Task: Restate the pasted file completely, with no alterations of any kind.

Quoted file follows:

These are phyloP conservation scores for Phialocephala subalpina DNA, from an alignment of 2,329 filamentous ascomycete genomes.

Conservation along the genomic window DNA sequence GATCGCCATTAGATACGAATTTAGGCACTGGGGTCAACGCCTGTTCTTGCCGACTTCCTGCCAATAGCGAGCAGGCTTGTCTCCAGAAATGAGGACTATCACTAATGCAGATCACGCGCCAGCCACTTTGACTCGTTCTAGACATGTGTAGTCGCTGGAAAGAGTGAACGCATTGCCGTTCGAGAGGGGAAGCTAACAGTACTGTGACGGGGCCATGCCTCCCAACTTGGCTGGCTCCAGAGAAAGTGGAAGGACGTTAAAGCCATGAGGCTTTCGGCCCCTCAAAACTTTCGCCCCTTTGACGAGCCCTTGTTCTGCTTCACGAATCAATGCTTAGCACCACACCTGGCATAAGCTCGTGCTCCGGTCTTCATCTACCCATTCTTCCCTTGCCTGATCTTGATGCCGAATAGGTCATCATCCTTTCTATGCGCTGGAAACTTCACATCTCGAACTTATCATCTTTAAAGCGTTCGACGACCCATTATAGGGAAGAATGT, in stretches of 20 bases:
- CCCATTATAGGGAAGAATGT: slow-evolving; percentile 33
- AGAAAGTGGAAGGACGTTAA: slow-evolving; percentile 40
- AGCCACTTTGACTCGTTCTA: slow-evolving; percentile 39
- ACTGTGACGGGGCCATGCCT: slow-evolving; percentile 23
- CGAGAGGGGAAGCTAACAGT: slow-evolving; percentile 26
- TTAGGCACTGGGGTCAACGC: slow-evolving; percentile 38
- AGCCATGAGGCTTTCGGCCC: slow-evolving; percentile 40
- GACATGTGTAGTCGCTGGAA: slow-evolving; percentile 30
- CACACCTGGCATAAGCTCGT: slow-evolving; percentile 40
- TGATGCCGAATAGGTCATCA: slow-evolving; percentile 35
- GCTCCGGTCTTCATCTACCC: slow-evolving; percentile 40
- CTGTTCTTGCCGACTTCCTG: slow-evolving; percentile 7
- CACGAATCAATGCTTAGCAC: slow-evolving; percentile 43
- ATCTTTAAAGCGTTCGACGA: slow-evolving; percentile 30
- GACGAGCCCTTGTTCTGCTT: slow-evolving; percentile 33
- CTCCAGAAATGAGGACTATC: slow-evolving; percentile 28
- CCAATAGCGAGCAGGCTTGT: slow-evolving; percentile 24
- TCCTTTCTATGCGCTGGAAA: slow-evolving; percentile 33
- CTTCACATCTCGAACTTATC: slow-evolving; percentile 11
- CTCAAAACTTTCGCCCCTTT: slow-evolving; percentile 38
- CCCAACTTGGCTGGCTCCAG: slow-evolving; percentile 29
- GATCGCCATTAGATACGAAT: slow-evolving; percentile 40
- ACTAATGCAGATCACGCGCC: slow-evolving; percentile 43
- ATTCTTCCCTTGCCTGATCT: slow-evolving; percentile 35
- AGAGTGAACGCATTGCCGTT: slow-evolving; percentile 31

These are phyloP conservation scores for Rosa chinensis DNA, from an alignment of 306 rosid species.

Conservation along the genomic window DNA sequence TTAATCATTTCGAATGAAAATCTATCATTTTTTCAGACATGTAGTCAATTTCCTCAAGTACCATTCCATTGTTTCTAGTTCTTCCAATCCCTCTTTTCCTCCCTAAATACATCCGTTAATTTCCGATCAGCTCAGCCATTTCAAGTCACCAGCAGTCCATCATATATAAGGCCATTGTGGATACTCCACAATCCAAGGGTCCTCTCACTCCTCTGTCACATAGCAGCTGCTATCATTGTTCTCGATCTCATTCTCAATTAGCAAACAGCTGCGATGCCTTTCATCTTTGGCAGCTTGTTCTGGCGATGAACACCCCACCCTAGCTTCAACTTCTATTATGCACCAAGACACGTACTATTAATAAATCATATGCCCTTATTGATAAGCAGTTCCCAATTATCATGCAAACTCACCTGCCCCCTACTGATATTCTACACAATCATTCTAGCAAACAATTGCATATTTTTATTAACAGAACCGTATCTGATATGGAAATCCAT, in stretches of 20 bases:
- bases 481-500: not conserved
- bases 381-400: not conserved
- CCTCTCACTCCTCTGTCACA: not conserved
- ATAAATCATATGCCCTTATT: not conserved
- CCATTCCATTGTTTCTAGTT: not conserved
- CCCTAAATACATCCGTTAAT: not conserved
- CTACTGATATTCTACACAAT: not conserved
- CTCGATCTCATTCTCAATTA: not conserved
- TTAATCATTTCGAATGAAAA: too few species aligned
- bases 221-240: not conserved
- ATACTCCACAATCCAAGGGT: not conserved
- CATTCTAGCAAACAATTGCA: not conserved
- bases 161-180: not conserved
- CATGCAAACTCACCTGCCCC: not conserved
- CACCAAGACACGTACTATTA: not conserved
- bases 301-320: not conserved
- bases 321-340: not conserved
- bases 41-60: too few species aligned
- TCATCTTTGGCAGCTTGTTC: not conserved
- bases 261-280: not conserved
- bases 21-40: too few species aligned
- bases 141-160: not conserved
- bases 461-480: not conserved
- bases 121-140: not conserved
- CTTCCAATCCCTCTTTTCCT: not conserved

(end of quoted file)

These are phyloP conservation scores for Phialocephala subalpina DNA, from an alignment of 2,329 filamentous ascomycete genomes.

Conservation along the genomic window DNA sequence GATCGCCATTAGATACGAATTTAGGCACTGGGGTCAACGCCTGTTCTTGCCGACTTCCTGCCAATAGCGAGCAGGCTTGTCTCCAGAAATGAGGACTATCACTAATGCAGATCACGCGCCAGCCACTTTGACTCGTTCTAGACATGTGTAGTCGCTGGAAAGAGTGAACGCATTGCCGTTCGAGAGGGGAAGCTAACAGTACTGTGACGGGGCCATGCCTCCCAACTTGGCTGGCTCCAGAGAAAGTGGAAGGACGTTAAAGCCATGAGGCTTTCGGCCCCTCAAAACTTTCGCCCCTTTGACGAGCCCTTGTTCTGCTTCACGAATCAATGCTTAGCACCACACCTGGCATAAGCTCGTGCTCCGGTCTTCATCTACCCATTCTTCCCTTGCCTGATCTTGATGCCGAATAGGTCATCATCCTTTCTATGCGCTGGAAACTTCACATCTCGAACTTATCATCTTTAAAGCGTTCGACGACCCATTATAGGGAAGAATGT, in stretches of 20 bases:
- CCCATTATAGGGAAGAATGT: slow-evolving; percentile 33
- AGAAAGTGGAAGGACGTTAA: slow-evolving; percentile 40
- AGCCACTTTGACTCGTTCTA: slow-evolving; percentile 39
- ACTGTGACGGGGCCATGCCT: slow-evolving; percentile 23
- CGAGAGGGGAAGCTAACAGT: slow-evolving; percentile 26
- TTAGGCACTGGGGTCAACGC: slow-evolving; percentile 38
- AGCCATGAGGCTTTCGGCCC: slow-evolving; percentile 40
- GACATGTGTAGTCGCTGGAA: slow-evolving; percentile 30
- CACACCTGGCATAAGCTCGT: slow-evolving; percentile 40
- TGATGCCGAATAGGTCATCA: slow-evolving; percentile 35
- GCTCCGGTCTTCATCTACCC: slow-evolving; percentile 40
- CTGTTCTTGCCGACTTCCTG: slow-evolving; percentile 7
- CACGAATCAATGCTTAGCAC: slow-evolving; percentile 43
- ATCTTTAAAGCGTTCGACGA: slow-evolving; percentile 30
- GACGAGCCCTTGTTCTGCTT: slow-evolving; percentile 33
- CTCCAGAAATGAGGACTATC: slow-evolving; percentile 28
- CCAATAGCGAGCAGGCTTGT: slow-evolving; percentile 24
- TCCTTTCTATGCGCTGGAAA: slow-evolving; percentile 33
- CTTCACATCTCGAACTTATC: slow-evolving; percentile 11
- CTCAAAACTTTCGCCCCTTT: slow-evolving; percentile 38
- CCCAACTTGGCTGGCTCCAG: slow-evolving; percentile 29
- GATCGCCATTAGATACGAAT: slow-evolving; percentile 40
- ACTAATGCAGATCACGCGCC: slow-evolving; percentile 43
- ATTCTTCCCTTGCCTGATCT: slow-evolving; percentile 35
- AGAGTGAACGCATTGCCGTT: slow-evolving; percentile 31

These are phyloP conservation scores for Rosa chinensis DNA, from an alignment of 306 rosid species.

Conservation along the genomic window DNA sequence TTAATCATTTCGAATGAAAATCTATCATTTTTTCAGACATGTAGTCAATTTCCTCAAGTACCATTCCATTGTTTCTAGTTCTTCCAATCCCTCTTTTCCTCCCTAAATACATCCGTTAATTTCCGATCAGCTCAGCCATTTCAAGTCACCAGCAGTCCATCATATATAAGGCCATTGTGGATACTCCACAATCCAAGGGTCCTCTCACTCCTCTGTCACATAGCAGCTGCTATCATTGTTCTCGATCTCATTCTCAATTAGCAAACAGCTGCGATGCCTTTCATCTTTGGCAGCTTGTTCTGGCGATGAACACCCCACCCTAGCTTCAACTTCTATTATGCACCAAGACACGTACTATTAATAAATCATATGCCCTTATTGATAAGCAGTTCCCAATTATCATGCAAACTCACCTGCCCCCTACTGATATTCTACACAATCATTCTAGCAAACAATTGCATATTTTTATTAACAGAACCGTATCTGATATGGAAATCCAT, in stretches of 20 bases:
- bases 481-500: not conserved
- bases 381-400: not conserved
- CCTCTCACTCCTCTGTCACA: not conserved
- ATAAATCATATGCCCTTATT: not conserved
- CCATTCCATTGTTTCTAGTT: not conserved
- CCCTAAATACATCCGTTAAT: not conserved
- CTACTGATATTCTACACAAT: not conserved
- CTCGATCTCATTCTCAATTA: not conserved
- TTAATCATTTCGAATGAAAA: too few species aligned
- bases 221-240: not conserved
- ATACTCCACAATCCAAGGGT: not conserved
- CATTCTAGCAAACAATTGCA: not conserved
- bases 161-180: not conserved
- CATGCAAACTCACCTGCCCC: not conserved
- CACCAAGACACGTACTATTA: not conserved
- bases 301-320: not conserved
- bases 321-340: not conserved
- bases 41-60: too few species aligned
- TCATCTTTGGCAGCTTGTTC: not conserved
- bases 261-280: not conserved
- bases 21-40: too few species aligned
- bases 141-160: not conserved
- bases 461-480: not conserved
- bases 121-140: not conserved
- CTTCCAATCCCTCTTTTCCT: not conserved